In the previous two posts, I’ve compared and contrasted Windows vs. Linux, .NET vs. Python; but I haven’t dived (dove? diven? English is so confusing(!)) into what development actually looks like on Linux. For you .NET devs, I’ll try to draw parallels as I go.
I use Ubuntu as my operating system, but after trying (unsuccessfully) to use rdesktop, I moved over to Xubuntu. I chose Ubuntu because of its driver support and ease of set-up compared to other Linux distros I’ve tried in the past.
Python development (specifically covering the Django framework) needs a few tools put together in order to work correctly:
virtualenv: a tool that creates a separate virtual environment for storing packages used in a Django project. In .NET, you can place libraries (packages) in the GAC, or you can use NuGet to install them into the project and bin deploy them along with the project. In Python, by installing a package into the virtualenv, you’ve essentially done the same thing a bin deploy would do in .NET. If you don’t install packages into a virtualenv, then you’re essentially GACing the libraries. This is a bad thing for the same reason it’s a bad thing in .NET: You can’t have two DLLs (packages) with the same Assembly name.
virtualenvwrapper: A tool that makes virtualenvs easier to set up and maintain. instead of this command to load a virtualenv:
Nginx: nginx is a very versatile web server. It can be used to reverse proxy calls such that instead of the following:
IIS provides this capability as well.
uWSGI: A lightweight web server that requires zero set-up; it’s used as a development web server for Django projects. Its .NET equivalent would be the Cassini web engine.
byobu: an enhancement for tmux that allows a user to have multiple terminal (command line) windows open at once, and even have splits in the same window. It doesn’t have any direct equivalents on the Windows side, except to say that Console2 tries to take care of the tabbing functionality.
apt-get: A system package manager for Ubuntu (and other debian based systems). It allows you to install new software with one command. I heard they’re bringing it to Windows, and all I can say is, what took them so long?
pip: A python package manager. Nuget for Python.
PyCharm: A Python/Django IDE by JetBrains, the makers of ReSharper. It literally feels like Visual Studio for Linux. Sadly, it runs on Java, but those are the breaks.
Vim: I can’t do Vim justice. It has a steep learning curve and I have yet to scratch the surface of what it can do for editing code. I still haven’t decided on whether I’ll stick with Vim or move to Emacs. Vim’s modal nature is my biggest complaint about it.
I ended up moving to Vim from PyCharm after my Ubuntu system crapped out on me when I made the mistake of trying to uninstall a beta version of Crossover Linux. After a fresh system install (luckly my Home directory was on a separate partition) I decided to forgo PyCharm and stick to Vim.
Problems with using Linux for Development
Installing updates is problematic, to say the least. The Ubuntu software updater doesn’t separate out kernel updates from other updates, and if you’re not paying attention, you could inadvertently try to update the kernel while updating a package. Maybe it’s just my bad luck, but this has always resulted in issues for me that were not trivial to figure out (for a linux newbie such as myself).
Window desktop manager crashing is far more common than it should be. Linux is really stable, Window Desktop managers are not. Here are a list of things that have crashed my window desktop manager, in no particular order: Starting Pidgen, opening an IM window, hitting ‘play’ on a piece of audio. Opening Chromium, booting up, or installing updates. I’ve gone from the proprietary Nvidia drivers to the VESA drivers, to whatever I can try, and it still happens. It doesn’t happen often, but when it happens it’s really annoying.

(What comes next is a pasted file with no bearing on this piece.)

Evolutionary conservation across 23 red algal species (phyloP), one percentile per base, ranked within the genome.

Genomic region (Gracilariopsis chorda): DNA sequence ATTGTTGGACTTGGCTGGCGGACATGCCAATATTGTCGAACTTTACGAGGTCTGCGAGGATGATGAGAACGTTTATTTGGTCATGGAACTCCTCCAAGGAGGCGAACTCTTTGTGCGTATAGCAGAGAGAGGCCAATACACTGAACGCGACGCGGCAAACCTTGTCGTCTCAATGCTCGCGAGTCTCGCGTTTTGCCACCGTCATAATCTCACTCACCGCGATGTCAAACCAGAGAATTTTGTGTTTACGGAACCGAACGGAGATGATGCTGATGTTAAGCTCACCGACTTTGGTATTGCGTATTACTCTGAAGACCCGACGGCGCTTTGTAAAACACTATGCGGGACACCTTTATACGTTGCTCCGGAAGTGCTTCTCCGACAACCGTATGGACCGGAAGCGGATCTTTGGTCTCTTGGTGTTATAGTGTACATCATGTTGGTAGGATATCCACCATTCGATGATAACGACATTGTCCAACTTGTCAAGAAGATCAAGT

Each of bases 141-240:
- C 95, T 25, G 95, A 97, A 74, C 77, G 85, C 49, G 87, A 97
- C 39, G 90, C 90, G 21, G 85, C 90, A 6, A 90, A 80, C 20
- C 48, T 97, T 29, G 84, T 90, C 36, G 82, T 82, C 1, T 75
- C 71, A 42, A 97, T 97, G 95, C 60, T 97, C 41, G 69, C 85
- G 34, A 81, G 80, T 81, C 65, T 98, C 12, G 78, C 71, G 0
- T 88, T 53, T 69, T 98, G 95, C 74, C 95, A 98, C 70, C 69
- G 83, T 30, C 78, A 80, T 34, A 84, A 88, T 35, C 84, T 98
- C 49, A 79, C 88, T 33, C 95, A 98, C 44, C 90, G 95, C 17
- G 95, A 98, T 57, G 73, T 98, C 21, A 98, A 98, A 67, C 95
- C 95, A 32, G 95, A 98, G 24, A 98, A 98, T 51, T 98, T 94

There is no good support for corporate (synonymous with Exchange and Outlook) email. After a lot of effort, Thunderbird can be used to read and write email, but if you’re using Outlook’s calendar, you’re pretty much stuck. If you use anything more advanced than Outlook’s Email and Calendar (like Tasks, To-Dos, or processing rules) you’re really stuck. Your options become:
1. Try Crossover
2. Set up a terminal services login to a box that runs Outlook, and using rdesktop to connect to it.
3. Use Outlook Web Access, in all its (ahem) splendor. The problem with this approach (besides the fact that it’s OWA) is that you can’t process existing rules in OWA.
Crossover simply does not work for Outlook 365 (or any of the 365 services, come to think of it). A Terminal Services login is an ok alternative, but it has its own issues (copying/pasting, opening links, etc).
Corporate IM / VOIP service is almost non-existent. We run a Cisco VOIP system, and they do not have a Linux client. Even worse is that if you have the Mac version of their software, it can only talk to other Macs — it can’t do voice communication with Windows VOIP users. I wish I were kidding.
Overall, the switch from Windows / .NET Development to Linux / Python development has been a great learning experience, but looking back, I’ve spent too much time configuring and getting everything to work with everything else, and that should not be the way it is. It’s 2013, we can’t do this better?
In the final part, I’ll detail what I consider to be the most optimal solution for a python developer to do both Windows and Linux development without Dual booting.
One thought on “Windows to Linux Development Part III: Reviewing Linux Setup”
Still vimming at all? It’s too bad you were irked by vim’s modal nature; it’s what makes vim so powerful!